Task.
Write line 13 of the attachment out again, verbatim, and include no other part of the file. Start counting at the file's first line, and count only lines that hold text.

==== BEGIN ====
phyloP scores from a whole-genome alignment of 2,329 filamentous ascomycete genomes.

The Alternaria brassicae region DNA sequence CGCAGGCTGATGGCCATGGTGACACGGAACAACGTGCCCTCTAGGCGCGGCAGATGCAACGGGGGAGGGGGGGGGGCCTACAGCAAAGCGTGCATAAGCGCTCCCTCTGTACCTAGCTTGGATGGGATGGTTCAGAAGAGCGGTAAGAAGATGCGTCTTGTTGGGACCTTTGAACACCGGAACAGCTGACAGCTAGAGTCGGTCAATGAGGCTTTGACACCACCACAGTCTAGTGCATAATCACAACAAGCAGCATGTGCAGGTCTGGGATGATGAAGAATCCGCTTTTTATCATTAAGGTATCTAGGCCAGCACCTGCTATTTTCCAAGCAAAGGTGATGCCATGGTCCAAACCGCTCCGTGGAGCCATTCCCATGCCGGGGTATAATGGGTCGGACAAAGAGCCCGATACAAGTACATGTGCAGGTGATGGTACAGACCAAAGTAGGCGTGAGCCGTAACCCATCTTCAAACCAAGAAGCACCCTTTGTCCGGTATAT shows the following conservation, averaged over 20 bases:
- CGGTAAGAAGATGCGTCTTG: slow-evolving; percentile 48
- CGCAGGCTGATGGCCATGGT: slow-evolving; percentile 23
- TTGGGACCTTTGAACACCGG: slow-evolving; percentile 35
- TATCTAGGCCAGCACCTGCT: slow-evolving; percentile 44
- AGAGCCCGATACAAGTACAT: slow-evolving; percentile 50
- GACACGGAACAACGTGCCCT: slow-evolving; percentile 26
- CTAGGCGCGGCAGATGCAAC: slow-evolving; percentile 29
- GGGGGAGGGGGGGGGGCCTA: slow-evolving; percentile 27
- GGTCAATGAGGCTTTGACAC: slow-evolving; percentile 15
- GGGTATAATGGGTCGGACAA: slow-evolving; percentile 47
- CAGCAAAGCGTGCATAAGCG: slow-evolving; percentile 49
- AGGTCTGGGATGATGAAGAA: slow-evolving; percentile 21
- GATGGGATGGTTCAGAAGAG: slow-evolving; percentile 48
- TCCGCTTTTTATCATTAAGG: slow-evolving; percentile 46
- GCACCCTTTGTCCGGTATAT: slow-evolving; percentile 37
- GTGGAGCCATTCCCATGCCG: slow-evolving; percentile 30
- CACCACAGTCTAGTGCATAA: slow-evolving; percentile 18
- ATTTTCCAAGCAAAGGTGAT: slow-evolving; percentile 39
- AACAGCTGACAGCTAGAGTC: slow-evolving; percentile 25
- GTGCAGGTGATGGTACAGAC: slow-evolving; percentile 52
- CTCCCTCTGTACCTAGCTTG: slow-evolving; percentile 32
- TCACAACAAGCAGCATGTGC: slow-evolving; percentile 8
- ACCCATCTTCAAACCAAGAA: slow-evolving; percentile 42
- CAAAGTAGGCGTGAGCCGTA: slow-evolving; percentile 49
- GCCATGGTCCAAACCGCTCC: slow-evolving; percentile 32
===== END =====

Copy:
- CAGCAAAGCGTGCATAAGCG: slow-evolving; percentile 49